Rights groups have denounced severe restrictions imposed on women and girls by the Taliban in Afghanistan as gender-based persecution, which is a crime against humanity under international law.
In a new report, Amnesty International and the International Commission of Jurists (ICJ) underscored how the Taliban crackdown on Afghan women’s rights, coupled with “imprisonment, enforced disappearance, torture and other ill-treatment,” could constitute gender persecution under the International Criminal Court (ICC).
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What is happening in Afghanistan is “a war against women” that amounts to “international crimes” that are “organized, widespread, systematic”, said Agnes Callamard, Amnesty’s secretary general.
Without elaborating, she called for the international community to dismantle “this system of gender oppression and persecution”.
The Taliban seized power in Afghanistan in August 2021 as United States and NATO troops were in the final weeks of their withdrawal from the country after two decades of war.
Despite initial promises of a more moderate rule, the Taliban started to enforce restrictions on women and girls soon after their takeover, barring them from public spaces and most jobs, and banning education for girls beyond the sixth grade.
The measures harked back to the previous Taliban rule of Afghanistan in the late 1990s, when they also imposed their strict interpretation of Islamic law.
Harsh Taliban edicts prompted an international outcry against the already ostracised group, whose administration has not been officially recognised by the United Nations and the international community.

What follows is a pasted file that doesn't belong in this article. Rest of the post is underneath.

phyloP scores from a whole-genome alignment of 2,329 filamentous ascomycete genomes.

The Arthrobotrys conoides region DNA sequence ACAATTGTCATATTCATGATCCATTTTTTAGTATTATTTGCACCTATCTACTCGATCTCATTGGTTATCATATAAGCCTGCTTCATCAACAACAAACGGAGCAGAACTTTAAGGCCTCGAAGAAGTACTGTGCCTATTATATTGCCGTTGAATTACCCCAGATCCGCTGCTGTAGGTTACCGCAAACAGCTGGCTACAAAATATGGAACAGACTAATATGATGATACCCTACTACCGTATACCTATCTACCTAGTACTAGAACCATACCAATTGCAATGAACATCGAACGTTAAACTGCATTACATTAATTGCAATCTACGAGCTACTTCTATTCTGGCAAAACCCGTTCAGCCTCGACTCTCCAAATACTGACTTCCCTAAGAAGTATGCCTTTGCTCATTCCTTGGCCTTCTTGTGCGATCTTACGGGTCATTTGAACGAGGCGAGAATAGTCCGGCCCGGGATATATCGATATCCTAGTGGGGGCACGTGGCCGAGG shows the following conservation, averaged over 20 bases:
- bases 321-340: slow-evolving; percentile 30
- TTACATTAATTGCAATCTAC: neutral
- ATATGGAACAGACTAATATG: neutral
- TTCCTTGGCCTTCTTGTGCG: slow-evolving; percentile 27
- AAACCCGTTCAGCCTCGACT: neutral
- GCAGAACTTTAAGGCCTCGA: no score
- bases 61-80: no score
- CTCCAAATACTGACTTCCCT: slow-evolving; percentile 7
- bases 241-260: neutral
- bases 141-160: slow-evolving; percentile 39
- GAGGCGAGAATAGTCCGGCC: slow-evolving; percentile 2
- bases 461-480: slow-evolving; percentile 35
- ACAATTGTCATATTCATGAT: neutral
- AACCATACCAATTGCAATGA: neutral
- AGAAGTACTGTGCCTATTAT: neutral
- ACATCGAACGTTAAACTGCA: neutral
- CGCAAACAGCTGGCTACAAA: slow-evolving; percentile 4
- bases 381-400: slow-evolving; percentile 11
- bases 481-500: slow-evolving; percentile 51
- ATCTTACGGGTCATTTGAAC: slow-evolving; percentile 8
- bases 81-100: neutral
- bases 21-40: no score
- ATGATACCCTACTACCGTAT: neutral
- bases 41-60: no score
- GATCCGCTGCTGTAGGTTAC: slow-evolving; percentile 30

The report by Amnesty and ICJ – titled The Taliban’s war on women: The crime against humanity of gender persecution in Afghanistan – cited the ICC statute that lists gender-based persecution as a crime against humanity.
In the report, Santiago A Canton, the ICJ secretary general, said the Taliban’s actions are of such “magnitude, gravity and of such a systematic nature,” that they qualify “as a crime against humanity of gender persecution”.
Both organisations called on the International Criminal Court to include this crime in their continuing investigation into what is happening in Afghanistan, and take legal action. They also called on countries “to exercise universal jurisdiction” and hold the Taliban accountable under international law.
The report also accused the Taliban of targeting women and girls who have taken part in peaceful protests by detaining, forcibly disappearing them and subjecting them to torture in custody. The Taliban has also forced them to sign “confessions” or “agreements” not to protest again, it said.
Amnesty also documented cases of women and girls being forcibly married to members of the Taliban. The report said those who refused such marriages were “subjected to abduction, intimidation, threats and torture”.
The report cited the case of a 15-year-old girl who was forced to marry a Taliban figure despite her family’s objections in the northeastern province of Takhar in August 2021. And that of a 33-year-old female journalist and social activist who was forcibly married to a Taliban commander the following month.
“We simply cannot afford to fail the women and girls of Afghanistan,” said Canton.
The Taliban has also targeted journalists, the LGBTQ community, rights activists and ethnic minorities, the report said.
Amnesty and ICJ also shared a summary of the report’s findings with the Taliban-appointed Foreign Ministry in Kabul, requesting a response. None was immediately provided, the groups said.